Anyway. I do not like Cry It Out (CIO) or sleep training for babies. It just seems so mean.
I am a mother. My job does not come with 'off' time. My job does not end when the sun goes down. My job is a 24/7 deal. Sure, I get breaks, that is what family and sitters are for. Sure, I get tired. Sure, I get crabby. But I cannot get behind purposefully neglecting my child's needs- physical or emotional.
Inevitably, I will mess up what I am trying to say so please bear with me. But when there is nothing left of me to give- then what? Being an attached and connected mother is about learning to recognize and respect my child's needs as an individual. It also involves teaching them to recognize and respect other people's needs- including mine.
Believe me I know what it is like to look at your child and want to scream, cry, and or beg for him or her to just for the love of all that is holy go to sleep. I know the fatigue that causes dizziness and forgetfulness. I live it. I understand, the motivation behind parents who think that letting their child CIO is better because then they can sleep and be better parents. I honestly believe that almost no parent looks at their child and thinks, "ok cool- this can really mess with your developing brain, I wonder how else I can screw my baby up?". I do not agree with the method of CIO though.
Two awesome bloggers who talk about it better than I can are MamaEve and Alternative Mama
The key has to be- that my kids are going to struggle with some things, that is okay. I can let them struggle and support them through that and remain attached and connected. Letting them suffer- that is an entirely different beast. Who would let their child suffer with a broken bone? Who would let a child suffer with a broken heart? Suffering is suffering, physical or emotional.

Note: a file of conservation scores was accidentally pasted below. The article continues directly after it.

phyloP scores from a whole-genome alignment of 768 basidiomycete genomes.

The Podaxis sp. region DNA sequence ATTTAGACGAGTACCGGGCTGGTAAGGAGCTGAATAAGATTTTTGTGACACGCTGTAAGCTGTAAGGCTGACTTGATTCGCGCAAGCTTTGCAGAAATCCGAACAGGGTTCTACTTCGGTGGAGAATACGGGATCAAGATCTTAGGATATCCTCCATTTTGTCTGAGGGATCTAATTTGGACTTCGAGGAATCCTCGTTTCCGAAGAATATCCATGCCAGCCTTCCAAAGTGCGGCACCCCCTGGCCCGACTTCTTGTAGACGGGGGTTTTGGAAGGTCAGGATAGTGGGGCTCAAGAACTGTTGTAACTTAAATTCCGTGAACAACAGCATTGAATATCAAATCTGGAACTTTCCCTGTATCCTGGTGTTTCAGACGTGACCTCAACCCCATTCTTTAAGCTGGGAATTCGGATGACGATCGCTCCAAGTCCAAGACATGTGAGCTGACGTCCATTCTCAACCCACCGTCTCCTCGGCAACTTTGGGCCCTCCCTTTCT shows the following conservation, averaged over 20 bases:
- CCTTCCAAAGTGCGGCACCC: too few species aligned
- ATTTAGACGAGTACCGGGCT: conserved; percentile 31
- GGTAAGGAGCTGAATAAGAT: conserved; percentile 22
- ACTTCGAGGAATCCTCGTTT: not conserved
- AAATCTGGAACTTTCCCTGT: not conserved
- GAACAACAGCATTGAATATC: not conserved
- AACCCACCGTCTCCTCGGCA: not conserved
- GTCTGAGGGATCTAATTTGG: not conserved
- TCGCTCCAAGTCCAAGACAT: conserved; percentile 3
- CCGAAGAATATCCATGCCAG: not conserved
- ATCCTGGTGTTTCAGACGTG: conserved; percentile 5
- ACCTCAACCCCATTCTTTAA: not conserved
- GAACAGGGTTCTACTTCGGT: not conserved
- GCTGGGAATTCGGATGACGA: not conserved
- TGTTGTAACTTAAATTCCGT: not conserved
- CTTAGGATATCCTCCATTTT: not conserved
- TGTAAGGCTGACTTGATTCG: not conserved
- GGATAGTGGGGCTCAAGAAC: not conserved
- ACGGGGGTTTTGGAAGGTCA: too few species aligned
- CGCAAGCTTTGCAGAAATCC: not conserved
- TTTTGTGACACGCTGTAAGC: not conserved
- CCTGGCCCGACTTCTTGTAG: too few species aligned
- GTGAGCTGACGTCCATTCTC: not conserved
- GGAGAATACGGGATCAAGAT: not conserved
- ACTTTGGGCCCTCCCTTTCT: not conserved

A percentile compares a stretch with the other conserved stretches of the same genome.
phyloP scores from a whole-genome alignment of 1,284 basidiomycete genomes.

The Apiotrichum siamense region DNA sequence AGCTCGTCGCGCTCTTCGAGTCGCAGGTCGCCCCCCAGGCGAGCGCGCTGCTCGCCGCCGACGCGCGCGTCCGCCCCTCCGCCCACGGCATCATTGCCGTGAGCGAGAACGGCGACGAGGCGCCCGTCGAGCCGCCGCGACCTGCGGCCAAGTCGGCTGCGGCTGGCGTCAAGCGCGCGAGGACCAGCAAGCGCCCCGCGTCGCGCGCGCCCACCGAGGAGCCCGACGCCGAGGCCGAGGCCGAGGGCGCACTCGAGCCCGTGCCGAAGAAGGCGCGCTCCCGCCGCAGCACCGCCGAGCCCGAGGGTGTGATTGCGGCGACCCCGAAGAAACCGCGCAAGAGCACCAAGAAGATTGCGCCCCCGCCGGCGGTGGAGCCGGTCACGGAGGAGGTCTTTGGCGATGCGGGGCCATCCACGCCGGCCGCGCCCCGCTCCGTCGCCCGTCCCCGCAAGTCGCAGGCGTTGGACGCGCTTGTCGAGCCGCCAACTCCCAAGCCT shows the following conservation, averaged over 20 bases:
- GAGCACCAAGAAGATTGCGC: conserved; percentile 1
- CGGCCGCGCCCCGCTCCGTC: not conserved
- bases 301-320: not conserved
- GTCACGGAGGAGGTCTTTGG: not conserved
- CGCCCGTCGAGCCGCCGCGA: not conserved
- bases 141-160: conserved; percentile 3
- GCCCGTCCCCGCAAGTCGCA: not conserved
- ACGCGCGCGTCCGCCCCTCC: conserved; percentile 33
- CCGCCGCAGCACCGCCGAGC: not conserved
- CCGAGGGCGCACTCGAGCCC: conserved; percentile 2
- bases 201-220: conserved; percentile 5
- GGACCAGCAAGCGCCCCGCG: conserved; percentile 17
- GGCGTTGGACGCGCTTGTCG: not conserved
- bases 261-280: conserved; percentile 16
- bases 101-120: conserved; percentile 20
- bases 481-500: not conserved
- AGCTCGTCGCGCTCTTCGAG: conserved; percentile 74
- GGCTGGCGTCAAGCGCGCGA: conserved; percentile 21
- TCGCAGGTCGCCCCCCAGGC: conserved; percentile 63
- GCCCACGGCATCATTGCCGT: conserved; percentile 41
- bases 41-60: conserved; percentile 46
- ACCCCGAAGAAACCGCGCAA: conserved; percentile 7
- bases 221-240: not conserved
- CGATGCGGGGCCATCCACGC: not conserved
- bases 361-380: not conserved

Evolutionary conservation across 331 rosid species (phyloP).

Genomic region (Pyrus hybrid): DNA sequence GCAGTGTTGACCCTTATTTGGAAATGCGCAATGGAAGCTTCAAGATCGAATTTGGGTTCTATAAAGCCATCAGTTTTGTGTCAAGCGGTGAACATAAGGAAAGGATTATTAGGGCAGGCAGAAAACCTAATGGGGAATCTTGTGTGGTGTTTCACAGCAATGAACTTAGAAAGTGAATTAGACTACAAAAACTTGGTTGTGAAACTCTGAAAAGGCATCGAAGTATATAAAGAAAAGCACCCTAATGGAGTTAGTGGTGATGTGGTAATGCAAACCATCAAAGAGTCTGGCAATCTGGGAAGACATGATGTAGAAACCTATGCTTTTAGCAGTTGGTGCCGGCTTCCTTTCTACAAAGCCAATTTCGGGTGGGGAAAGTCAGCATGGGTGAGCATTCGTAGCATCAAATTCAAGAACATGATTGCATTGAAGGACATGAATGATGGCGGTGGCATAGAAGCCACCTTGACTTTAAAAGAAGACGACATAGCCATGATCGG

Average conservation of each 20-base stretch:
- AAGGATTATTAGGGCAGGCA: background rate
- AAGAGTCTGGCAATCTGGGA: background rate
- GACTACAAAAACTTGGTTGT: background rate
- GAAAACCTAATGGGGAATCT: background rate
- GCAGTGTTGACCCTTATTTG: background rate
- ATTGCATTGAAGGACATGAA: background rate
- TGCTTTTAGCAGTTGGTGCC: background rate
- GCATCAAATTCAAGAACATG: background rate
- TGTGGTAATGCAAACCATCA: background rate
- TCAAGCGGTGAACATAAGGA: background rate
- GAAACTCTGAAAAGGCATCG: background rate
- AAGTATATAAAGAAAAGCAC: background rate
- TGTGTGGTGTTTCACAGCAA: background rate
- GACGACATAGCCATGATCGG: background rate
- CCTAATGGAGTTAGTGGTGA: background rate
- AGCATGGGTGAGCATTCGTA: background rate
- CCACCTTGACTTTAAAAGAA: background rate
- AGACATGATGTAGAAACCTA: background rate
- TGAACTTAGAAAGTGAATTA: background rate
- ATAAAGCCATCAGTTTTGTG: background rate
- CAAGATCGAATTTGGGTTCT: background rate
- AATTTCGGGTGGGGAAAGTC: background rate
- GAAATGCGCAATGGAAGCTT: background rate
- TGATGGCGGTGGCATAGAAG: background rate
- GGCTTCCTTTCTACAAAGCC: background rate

It is really hard to listen to a baby cry- there is a reason for this, it is an instinctive response. How often are we told to trust our instincts? Trust this one.
The babies learn to self-regulate from parents. They learn and grow through being held. Having their needs met. I would rather my babies learn that adults are there to take care of children and meet their needs than that the world is a cold and isolating place.
There is no evidence to support CIO as a good thing, and lots of evidence to support its negative impact:
We know now that leaving babies to cry is a good way to make a less intelligent, less healthy but more anxious, uncooperative and alienated person who can pass the same or worse traits on to the next generation.~Darcia Narvaez Psychology Today
I think part of the key is to recognize that it is a relationship between a mother and child. No one is 'in control' of a relationship. It is a mutual thing.
Meet your child's needs. Physical and emotional.